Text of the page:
Blog by Sumana Harihareswara, Changeset founder

12 Sep 2009, 18:25 p.m.

Wintour Guide

Hi, reader. I wrote this in 2009 and it's now more than five years old. So it may be very out of date; the world, and I, have changed a lot since I wrote it! I'm keeping this up for historical archive purposes, but the me of today may 100% disagree with what I said then. I rarely edit posts after publishing them, but if I do, I usually leave a note in italics to mark the edit and the reason. If this post is particularly offensive or breaches someone's privacy, please contact me.

I watched and enjoyed The September Issue with Elisa (who pseudoblogs as The Mad Fashionista and with whom I watch Project Runway). Some brief thoughts:

The September Issue is an office comedy ("comedy" in the sense that no one dies and the issue successfully comes out). And it's a portrait of a power couple. Editor-in-chief Anna Wintour and creative director Grace Coddington have worked together for decades, each admiring the other's talents but fairly relentless in the battle to pursue her own artistic vision. The creative tension between forward-looking Wintour and history-mining Coddington drives Vogue and the film. This film passes the Bechdel Test by leaps and bounds. It's lovely to watch unapologetically powerful women and learn how they use their power.

Coddington is marvelously resourceful in using any leverage or opportunities she finds. She gives lots of forthright-seeming interviews to the documentarians, so she gets to appear quite a lot in the film (contrast Wintour, whose famous reserve only goes away when she's at home with her daughter). Coddington asks Wintour for a larger budget for a project in front of the camera crew, and later grins that Wintour is more lenient on funds when she's on camera. And, most mischieviously, she gets the cameraman to appear in an inventive photo shoot for Vogue, and explicitly tells us that capturing and using him on film is a bit of revenge. Subverting their gaze and getting a witty, pretty spread is a nice twofer.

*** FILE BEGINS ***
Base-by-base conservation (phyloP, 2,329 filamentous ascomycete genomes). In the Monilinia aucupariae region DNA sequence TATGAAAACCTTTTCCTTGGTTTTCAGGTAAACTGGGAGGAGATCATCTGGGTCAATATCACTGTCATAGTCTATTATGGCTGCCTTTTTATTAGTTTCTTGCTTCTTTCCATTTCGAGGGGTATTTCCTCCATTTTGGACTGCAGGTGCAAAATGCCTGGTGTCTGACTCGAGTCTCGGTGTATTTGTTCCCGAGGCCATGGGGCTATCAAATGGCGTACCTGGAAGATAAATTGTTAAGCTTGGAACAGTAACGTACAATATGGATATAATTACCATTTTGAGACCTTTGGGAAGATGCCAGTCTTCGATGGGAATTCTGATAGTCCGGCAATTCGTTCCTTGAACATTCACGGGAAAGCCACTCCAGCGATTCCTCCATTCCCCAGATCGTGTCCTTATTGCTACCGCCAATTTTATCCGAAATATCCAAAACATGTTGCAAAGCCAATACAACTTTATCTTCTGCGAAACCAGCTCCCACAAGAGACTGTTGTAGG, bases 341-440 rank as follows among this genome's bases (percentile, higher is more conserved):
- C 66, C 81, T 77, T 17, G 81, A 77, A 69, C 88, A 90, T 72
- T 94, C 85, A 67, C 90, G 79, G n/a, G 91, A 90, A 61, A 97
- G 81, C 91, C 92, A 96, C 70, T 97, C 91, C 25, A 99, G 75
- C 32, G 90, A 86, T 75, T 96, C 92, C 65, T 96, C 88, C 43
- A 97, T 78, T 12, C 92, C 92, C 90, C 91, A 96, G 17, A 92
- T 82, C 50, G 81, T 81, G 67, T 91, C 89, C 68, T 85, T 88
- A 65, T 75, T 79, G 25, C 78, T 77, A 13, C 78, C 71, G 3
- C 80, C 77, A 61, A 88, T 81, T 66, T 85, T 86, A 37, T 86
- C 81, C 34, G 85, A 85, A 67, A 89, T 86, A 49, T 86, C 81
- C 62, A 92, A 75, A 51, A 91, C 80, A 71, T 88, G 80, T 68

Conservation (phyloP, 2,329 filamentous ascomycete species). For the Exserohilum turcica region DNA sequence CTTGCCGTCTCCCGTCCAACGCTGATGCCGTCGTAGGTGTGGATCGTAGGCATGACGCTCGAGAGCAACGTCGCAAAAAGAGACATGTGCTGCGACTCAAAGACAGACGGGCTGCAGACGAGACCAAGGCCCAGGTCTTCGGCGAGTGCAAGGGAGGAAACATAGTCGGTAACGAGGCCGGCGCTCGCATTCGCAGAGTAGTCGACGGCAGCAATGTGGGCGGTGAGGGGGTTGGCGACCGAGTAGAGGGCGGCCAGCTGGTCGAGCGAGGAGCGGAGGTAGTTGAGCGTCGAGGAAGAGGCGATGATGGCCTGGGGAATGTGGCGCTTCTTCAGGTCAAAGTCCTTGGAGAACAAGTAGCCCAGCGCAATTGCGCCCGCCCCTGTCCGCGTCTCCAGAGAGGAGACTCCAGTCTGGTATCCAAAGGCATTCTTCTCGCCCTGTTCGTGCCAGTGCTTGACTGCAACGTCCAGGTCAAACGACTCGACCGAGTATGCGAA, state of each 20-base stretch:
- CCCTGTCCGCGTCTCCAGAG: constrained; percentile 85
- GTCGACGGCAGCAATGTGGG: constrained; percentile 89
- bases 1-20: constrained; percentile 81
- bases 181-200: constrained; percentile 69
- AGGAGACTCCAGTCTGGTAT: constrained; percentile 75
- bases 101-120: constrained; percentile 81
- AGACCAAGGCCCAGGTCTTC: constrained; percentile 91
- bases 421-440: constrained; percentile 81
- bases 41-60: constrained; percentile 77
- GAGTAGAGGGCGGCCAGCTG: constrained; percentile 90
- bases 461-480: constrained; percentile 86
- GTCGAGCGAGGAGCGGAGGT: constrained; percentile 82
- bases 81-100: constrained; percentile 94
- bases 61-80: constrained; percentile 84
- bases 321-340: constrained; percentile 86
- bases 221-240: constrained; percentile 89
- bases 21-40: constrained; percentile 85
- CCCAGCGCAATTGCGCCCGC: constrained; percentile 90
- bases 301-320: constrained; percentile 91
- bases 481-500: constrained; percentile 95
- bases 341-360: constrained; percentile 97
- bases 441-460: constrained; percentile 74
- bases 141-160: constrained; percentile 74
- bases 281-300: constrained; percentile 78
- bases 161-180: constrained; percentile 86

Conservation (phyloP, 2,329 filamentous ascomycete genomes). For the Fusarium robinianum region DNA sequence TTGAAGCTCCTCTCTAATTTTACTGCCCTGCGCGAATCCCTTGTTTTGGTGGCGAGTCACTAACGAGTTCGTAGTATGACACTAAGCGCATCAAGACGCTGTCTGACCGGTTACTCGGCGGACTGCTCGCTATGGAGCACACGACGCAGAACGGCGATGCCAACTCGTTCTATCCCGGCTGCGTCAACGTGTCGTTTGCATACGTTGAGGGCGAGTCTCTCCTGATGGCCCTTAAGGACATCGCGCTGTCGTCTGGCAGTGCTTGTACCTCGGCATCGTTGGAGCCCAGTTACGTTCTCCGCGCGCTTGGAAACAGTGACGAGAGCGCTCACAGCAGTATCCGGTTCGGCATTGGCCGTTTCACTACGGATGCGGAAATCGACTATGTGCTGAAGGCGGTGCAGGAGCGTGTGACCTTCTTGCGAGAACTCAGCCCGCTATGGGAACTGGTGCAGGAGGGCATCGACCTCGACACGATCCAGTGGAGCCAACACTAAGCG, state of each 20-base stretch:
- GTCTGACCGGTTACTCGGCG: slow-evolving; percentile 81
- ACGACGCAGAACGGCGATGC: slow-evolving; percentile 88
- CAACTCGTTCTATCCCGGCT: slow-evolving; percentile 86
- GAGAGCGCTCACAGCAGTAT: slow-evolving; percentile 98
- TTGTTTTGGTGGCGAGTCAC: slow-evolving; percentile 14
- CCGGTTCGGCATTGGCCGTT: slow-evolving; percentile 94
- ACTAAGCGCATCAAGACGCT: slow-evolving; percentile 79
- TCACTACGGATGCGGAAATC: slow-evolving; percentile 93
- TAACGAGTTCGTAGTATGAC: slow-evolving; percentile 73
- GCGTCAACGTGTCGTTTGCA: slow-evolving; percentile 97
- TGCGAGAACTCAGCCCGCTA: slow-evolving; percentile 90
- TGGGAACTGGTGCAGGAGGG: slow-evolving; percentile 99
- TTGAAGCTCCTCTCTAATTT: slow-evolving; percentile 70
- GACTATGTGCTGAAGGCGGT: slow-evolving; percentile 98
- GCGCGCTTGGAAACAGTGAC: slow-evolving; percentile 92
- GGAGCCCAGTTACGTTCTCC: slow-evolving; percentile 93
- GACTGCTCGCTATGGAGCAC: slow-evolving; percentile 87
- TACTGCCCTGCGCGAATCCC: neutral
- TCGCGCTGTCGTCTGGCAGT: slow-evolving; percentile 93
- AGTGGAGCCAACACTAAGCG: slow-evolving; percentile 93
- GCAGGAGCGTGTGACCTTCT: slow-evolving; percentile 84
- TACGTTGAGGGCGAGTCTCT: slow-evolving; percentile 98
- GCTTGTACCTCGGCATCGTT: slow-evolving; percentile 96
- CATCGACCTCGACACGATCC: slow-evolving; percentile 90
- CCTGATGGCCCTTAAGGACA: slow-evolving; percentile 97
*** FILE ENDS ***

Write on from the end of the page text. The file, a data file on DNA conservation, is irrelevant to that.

The film chronicles the development of the 2007 September issue of Vogue, which explains why everyone in the film is acting like the economy's fine. But even two years ago, was Vogue setting trends and making waves? Coddington credits Wintour with integrating celebrity culture into fashion culture faster than other mags did, but seventy years ago film stars' fashion choices got copycatted all over. Current events in fashion don't get discussed much, either; The September Issue doesn't mention blogs, or Project Runway, or Lucky, or counterfeit goods.

But there is a historical subtext in the film, a subtext that comes closest to the surface when Coddington stands motionless before elaborate Versailles gardens. The gardens are expensive and elaborate and required not just a wealthy patron but an entire edifice to support them (Si Newhouse is to Wintour as Wintour is to Coddington). Each photo shoot that Coddington orchestrates is as beautiful as a blossom. But any individual fashion that Coddington captures in her Vogue spreads is as ephemeral as a blossom. The gardens are still there, and still magnificent, and what are you doing that will last centuries?

Sherwood Anderson writes in Winesburg, Ohio of thoughts of mortality: "He knows that in spite of all the stout talk of his fellows he must live and die in uncertainty, a thing blown by the winds, a thing destined like corn to wilt in the sun." I reread bits of Winesburg the other day, and remembered that the really scary thing about that last image is the sun's betrayal.

Coddington calls herself a romantic. She loves old gardens and 1920s styles. And she remembers what got shot for a previous issue but didn't run, and notices when Wintour cuts a few spreads from the coming issue that represent USD$50,000 worth of work. She must know that she works for an enormous, ridiculous edifice. She must know that it's unsustainable, that her art form requires resources that only monarchies and this historically anomalous corporate media system can bring to bear. Anna and Coddington and Condé Nast are in a symbiosis to perpetuate a grand, dying art.

"High fashion" is a niche, like opera, regimented gardens, country dancing, &c., and getting niche-ier. Wintour says fashion is about what's next; does she know? The September Issue doesn't say.


12 Sep 2009, 18:36 p.m.

Something I meant to put in my review: Wintour's power means some people sort of cringe and backpedal a lot whenever she doesn't speak, or criticizes. Those who have their own articulated points of view, and stand by them, do better and look better. And people listen more to Wintour's silences than they do to my speech, which is proof of how powerful she is.